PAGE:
Government crackdown on Muslims heading to Syria hypocritical
03 December 2013
Two Sydney Muslims have been arrested by the AFP this morning for allegedly intending to travel to Syria to fight against the Assad regime. This comes in the context of a broader crackdown by government authorities on Muslims seeking to travel to Syria to assist those oppressed by Assad’s bloody repression.
1. The Attorney General, George Brandis, linking these arrests to Australia’s national security is ridiculous and irresponsible fear mongering. The Government seeks thereby to justify what is plainly an unjustified and hypocritical policy of effectively criminalising support for the oppressed. This crackdown is being sold on the line that joining the fight against Assad is a criminal offence. Why it was made a criminal offence was never debated nor justified and this question is religiously avoided by authorities as it reveals uncomfortable truths.
2. The Government has some explaining to do. Since when did making personal sacrifice to assist the oppressed become an immoral act? Why has it been made a criminal offence? Why is it okay for Australian troops to partake in conflicts overseas under the pretext of supporting the oppressed, but not so for Muslims? Why are the acts of Australian troops in conflicts abroad characterised as an ultimate sacrifice to be celebrated but the sacrifice of Muslims in wanting to assist the oppressed characterised as criminal, problematic conduct to be condemned?
3. AFP Deputy Commissioner Peter Drennan this morning justified the arrests by jumping on the moral high horse and lecturing Muslims about how there was, “no justification for violence” and that, “violent killing of people should not be glorified or justified for any reason.” Where was Mr. Drennan in the last decade when Australian troops were deployed to the Muslim world for this very purpose?
4. On the one hand the Government has criminalised support for forces opposing Assad, yet on the other is itself, through its foreign ministry, undertaking various political manoeuvres in support of the secular elements of the opposition. The truth is that government policy on this issue is not about violence or national security. It is about seeking to legitimise and push the political alternative for Syria the Government deems acceptable and de-legitimising and criminalising that which it deems problematic. It is about promoting and working for a secular lackey as the alternative to Assad and working against the potential of an Islamic government in Syria.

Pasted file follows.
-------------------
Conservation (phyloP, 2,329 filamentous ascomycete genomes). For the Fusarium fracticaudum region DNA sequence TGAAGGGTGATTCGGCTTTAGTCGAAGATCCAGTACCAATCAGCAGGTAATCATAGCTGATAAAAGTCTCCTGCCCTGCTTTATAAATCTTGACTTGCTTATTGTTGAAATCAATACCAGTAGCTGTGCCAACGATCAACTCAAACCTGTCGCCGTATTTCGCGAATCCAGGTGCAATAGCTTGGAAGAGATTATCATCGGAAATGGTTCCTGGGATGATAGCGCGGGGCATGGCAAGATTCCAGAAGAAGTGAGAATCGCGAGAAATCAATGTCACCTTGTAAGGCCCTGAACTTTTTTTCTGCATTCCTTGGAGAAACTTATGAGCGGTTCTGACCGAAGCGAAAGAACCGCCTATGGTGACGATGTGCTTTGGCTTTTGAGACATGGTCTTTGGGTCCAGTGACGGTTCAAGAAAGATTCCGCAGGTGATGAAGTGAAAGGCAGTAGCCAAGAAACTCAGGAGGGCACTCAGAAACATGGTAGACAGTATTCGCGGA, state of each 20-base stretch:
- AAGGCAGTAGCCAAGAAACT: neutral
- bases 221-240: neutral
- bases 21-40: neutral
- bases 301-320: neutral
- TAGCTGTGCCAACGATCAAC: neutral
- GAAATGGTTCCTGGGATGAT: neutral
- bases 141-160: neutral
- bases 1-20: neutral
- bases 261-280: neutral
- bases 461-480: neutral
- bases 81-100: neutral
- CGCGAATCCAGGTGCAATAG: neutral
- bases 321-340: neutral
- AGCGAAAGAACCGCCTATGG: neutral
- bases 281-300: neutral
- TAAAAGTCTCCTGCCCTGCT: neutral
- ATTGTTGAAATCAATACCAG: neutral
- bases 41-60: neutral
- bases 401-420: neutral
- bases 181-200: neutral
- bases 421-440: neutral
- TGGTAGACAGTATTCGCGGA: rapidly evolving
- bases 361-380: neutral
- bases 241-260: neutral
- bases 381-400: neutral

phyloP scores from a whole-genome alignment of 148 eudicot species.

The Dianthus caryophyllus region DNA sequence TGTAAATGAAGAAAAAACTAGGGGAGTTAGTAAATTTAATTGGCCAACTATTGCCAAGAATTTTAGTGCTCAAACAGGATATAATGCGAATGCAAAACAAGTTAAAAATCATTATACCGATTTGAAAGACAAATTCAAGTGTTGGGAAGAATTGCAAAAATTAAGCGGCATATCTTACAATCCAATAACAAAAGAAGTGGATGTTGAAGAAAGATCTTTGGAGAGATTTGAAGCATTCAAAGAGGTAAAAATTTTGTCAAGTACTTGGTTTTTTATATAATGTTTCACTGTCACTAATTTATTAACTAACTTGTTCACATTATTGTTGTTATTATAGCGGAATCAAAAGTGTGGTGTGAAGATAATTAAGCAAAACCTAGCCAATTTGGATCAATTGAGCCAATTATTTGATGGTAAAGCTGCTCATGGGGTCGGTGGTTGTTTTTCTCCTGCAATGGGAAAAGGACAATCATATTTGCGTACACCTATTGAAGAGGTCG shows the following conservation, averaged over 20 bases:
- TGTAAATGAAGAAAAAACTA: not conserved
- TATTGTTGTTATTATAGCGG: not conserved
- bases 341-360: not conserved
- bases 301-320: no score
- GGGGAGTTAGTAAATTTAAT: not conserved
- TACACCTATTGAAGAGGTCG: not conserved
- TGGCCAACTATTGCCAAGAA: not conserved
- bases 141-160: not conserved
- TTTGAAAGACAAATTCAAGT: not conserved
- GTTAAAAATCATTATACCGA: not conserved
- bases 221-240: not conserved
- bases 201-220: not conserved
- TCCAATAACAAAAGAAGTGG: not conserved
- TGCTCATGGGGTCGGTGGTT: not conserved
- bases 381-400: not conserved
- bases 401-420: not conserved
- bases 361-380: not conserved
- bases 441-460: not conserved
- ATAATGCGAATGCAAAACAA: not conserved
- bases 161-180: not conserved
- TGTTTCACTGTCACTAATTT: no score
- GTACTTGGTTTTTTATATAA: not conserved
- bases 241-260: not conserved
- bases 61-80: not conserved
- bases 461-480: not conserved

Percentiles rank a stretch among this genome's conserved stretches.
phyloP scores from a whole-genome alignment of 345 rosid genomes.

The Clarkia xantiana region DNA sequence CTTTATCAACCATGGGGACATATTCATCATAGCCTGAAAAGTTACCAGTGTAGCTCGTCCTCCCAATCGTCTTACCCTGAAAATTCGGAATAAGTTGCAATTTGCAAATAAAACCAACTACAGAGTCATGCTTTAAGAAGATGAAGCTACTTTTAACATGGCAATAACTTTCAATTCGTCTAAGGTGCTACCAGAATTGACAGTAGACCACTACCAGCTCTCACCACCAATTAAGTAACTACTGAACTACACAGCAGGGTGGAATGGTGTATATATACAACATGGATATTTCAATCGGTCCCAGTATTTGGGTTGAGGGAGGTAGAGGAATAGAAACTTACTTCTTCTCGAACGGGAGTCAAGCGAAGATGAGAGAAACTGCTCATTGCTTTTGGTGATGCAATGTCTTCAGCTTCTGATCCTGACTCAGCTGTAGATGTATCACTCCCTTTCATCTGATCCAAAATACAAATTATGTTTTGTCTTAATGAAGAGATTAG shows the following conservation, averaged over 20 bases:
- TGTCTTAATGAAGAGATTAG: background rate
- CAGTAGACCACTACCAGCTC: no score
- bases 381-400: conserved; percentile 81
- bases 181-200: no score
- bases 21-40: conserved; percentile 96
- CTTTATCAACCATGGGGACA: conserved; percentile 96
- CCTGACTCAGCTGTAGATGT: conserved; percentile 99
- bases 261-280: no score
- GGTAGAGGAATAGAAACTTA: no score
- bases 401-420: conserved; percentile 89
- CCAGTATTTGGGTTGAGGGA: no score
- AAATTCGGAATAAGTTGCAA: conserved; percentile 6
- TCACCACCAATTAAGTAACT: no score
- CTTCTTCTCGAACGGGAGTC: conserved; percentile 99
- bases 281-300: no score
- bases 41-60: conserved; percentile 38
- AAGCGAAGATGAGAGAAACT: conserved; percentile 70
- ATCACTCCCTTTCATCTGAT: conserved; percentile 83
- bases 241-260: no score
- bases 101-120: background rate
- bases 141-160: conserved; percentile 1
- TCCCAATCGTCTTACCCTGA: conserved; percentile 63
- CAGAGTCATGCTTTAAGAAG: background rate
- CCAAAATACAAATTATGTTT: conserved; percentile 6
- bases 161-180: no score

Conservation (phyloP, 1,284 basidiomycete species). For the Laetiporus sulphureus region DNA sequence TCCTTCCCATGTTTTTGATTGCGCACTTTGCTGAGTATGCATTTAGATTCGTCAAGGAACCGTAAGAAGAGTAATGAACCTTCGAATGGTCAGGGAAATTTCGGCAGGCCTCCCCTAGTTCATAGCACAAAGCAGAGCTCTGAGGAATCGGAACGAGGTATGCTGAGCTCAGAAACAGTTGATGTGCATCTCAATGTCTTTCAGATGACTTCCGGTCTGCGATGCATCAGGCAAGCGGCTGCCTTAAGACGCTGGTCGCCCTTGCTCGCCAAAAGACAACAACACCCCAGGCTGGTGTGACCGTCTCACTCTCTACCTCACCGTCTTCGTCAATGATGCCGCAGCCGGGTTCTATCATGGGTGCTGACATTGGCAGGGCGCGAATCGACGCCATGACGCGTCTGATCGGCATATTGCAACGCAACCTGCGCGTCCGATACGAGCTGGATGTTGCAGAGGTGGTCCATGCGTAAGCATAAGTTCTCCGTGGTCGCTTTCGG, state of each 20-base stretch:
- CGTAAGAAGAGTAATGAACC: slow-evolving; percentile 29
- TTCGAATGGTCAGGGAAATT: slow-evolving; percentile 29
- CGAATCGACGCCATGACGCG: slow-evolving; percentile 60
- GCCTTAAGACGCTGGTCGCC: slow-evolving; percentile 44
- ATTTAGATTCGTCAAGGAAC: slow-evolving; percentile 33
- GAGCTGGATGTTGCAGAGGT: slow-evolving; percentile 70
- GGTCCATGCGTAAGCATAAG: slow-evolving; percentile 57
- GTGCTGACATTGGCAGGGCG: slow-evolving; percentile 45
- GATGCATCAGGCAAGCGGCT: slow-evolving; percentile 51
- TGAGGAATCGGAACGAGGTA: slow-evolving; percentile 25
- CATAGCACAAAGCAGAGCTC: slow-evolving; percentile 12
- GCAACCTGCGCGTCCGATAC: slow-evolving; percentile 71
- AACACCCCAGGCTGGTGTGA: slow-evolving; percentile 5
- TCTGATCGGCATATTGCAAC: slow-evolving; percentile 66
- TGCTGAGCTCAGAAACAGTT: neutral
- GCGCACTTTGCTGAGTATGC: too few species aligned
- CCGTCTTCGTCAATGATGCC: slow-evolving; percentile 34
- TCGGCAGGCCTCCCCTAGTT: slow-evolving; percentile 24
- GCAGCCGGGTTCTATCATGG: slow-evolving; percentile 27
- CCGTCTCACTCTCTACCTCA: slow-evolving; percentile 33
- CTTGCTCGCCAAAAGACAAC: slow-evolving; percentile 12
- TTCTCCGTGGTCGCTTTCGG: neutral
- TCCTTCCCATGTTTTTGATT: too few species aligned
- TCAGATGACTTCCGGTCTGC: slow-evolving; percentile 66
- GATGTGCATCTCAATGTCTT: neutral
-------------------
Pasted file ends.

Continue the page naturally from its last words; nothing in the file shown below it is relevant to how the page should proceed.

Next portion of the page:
5. The notion that Muslims who go to Syria will become ‘radicalised’ and be a security threat when they return is nonsense. It is based in the all-too-familiar Islamophobic Orientalist narrative that sees Muslims as sub-human, somehow less civilised, unable to control themselves and hence needing the intervention of the civilised white man. Why are the same concerns about radicalisation and national security not raised in relation to other Australian citizens training and fighting in the armies of foreign allies or indeed Australian troops going to partake in invasions abroad?
6. We advise the Muslim community not to be intimidated by the cheap tactics of government authorities. The intent of these policies is to intimidate and silence. Our response should be to raise our critical voice in questioning why support of the oppressed in Syria has been criminalised. Syria is under siege by the regime of the tyrant Assad as well the ‘international community’ which seeks to suffocate the Islamic resistance in favour of secular forces. Our silence in this context would be a betrayal of the Muslims in Syria.